Lamentations 1:12  Is it nothing to you, all you who pass by?  Look around and see. Is any suffering like my suffering that was inflicted on me, that the LORD brought on me in the day of his fierce anger?

It is hard for us to imagine the depth of Jeremiah’s feeling as he writes this literary piece about the Fall of Jerusalem at the hands of Nebuchadnezzar, King of Babylon.  Throughout his prophecy he reminds us that all this is really the LORD’s doing, and that it had an important purpose in his dealings with his people whom he loved.

But Jeremiah’s concern was that the people themselves would live through all this devastation and MISS the whole point of the divine purpose of the great suffering it involved!  God was angry with them for their sin and the punishment was intended to have a therapeutic component at its core.

We see a clear foreshadowing of the suffering of Jesus, not for HIS sin, but for OURS.  And as Jesus bore all the wrath of God’s fierce anger in order to protect us from it, God’s people ‘passed by’ and thought ‘nothing’ of it!  The world whom God loved so much that he sent his only Son, has been doing the same thing for 2,000 years, and we could well say to them: ‘Is it nothing to you, all you who pass by?’

Do we feel the same pain Jeremiah felt?  Should not we feel it even more?

Wesley’s great hymn has been resurrected in my head: 

All you that pass by, to Jesus draw nigh: to you is it nothing that Jesus should die?  Your ransom and peace, your surety he is: come, see if there ever was sorrow like his.  For what you have done his blood must atone: the Father has punished, for you, his dear Son. The Lord, in the day of his anger, did lay your sins on the Lamb, and he bore them away.  He answered for all: O come at his call, and low at his cross with astonishment fall!  But lift up your eyes at Jesus’s cries: impassive, he suffers; immortal, he dies.  He dies to atone for sins not his own; your debt he has paid, and your work he has done.  You all may receive the peace he did leave, who made intercession, “My Father, forgive!”  For you and for me, he prayed on the tree: the prayer is accepted, the sinner is free.  That sinner am I, who on Jesus rely, and come for the pardon God cannot deny.  My pardon I claim; for a sinner I am, a sinner believing in Jesus’s name. He purchased the grace which now I embrace: O Father, you know he has died in my place.  His death is my plea; my Advocate see, and hear the blood speak that has answered for me.  My ransom he was when he bled on the cross; and by losing his life he has carried my cause.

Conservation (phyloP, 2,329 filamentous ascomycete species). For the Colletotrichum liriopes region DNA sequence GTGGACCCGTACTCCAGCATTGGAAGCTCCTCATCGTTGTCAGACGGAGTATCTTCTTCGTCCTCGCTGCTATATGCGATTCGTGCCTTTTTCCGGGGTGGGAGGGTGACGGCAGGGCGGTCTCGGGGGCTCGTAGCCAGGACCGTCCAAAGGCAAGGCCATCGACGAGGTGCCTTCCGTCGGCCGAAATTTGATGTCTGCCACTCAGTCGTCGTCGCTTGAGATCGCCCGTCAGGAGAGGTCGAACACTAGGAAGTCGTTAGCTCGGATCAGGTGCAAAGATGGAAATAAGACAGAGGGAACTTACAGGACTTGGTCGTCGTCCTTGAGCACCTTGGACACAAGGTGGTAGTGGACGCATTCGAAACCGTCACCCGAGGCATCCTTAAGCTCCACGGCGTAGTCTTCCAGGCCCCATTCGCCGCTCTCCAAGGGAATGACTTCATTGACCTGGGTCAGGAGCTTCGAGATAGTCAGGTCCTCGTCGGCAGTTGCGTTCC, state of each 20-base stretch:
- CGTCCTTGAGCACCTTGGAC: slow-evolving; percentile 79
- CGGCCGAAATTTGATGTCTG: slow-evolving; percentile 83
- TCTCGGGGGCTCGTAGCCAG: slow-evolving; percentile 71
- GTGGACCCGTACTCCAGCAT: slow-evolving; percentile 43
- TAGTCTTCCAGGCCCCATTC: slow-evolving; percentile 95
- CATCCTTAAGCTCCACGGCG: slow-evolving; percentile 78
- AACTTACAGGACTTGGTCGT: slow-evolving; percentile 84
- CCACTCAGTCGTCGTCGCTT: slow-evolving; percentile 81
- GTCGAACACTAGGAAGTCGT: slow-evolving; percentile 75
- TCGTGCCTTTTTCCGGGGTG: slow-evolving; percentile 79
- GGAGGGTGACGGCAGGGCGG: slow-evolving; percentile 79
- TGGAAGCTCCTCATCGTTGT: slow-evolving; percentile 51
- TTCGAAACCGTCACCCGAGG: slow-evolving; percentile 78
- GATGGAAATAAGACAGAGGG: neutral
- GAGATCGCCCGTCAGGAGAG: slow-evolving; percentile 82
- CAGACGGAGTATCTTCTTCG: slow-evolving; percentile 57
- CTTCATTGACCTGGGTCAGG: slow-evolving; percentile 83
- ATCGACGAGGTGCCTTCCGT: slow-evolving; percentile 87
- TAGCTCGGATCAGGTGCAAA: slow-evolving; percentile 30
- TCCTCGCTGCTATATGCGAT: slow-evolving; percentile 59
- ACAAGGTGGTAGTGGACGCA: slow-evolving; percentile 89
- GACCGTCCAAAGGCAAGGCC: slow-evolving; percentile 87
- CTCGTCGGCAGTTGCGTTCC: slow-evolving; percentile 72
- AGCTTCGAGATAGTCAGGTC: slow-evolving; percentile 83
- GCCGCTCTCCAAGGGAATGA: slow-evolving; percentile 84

– Bruce Christian